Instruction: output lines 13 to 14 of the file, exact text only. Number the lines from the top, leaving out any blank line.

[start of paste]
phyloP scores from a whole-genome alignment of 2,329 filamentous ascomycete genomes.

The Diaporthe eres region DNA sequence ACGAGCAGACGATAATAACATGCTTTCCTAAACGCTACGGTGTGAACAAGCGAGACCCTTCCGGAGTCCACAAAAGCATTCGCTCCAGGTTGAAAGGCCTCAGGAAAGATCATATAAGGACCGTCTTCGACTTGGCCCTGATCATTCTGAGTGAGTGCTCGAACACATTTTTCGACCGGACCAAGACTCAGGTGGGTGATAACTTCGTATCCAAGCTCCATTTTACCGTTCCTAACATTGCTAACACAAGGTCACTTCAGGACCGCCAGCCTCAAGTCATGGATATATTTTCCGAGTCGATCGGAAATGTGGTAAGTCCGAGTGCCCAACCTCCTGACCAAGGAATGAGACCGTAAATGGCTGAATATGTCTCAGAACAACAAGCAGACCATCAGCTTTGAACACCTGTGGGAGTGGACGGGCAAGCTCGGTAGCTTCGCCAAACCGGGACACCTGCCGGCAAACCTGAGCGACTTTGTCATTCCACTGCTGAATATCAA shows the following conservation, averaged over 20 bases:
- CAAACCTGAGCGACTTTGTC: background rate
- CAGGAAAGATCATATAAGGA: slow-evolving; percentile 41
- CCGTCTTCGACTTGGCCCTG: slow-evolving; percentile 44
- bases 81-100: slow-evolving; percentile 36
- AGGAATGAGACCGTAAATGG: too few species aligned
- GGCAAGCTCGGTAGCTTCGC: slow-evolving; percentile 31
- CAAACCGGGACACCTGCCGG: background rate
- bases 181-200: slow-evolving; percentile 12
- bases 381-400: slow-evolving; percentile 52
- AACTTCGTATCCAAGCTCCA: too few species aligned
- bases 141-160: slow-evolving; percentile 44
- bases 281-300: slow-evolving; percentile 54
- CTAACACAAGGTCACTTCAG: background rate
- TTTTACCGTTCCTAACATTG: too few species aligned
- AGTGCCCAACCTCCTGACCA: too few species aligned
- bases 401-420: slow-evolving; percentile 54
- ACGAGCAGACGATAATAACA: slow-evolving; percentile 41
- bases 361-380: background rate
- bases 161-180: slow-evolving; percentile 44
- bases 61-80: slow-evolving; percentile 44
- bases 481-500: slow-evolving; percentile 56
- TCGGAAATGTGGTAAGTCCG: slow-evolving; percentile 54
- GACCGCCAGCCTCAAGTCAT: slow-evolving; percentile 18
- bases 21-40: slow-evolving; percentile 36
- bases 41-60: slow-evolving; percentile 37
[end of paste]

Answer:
- bases 141-160: slow-evolving; percentile 44
- bases 281-300: slow-evolving; percentile 54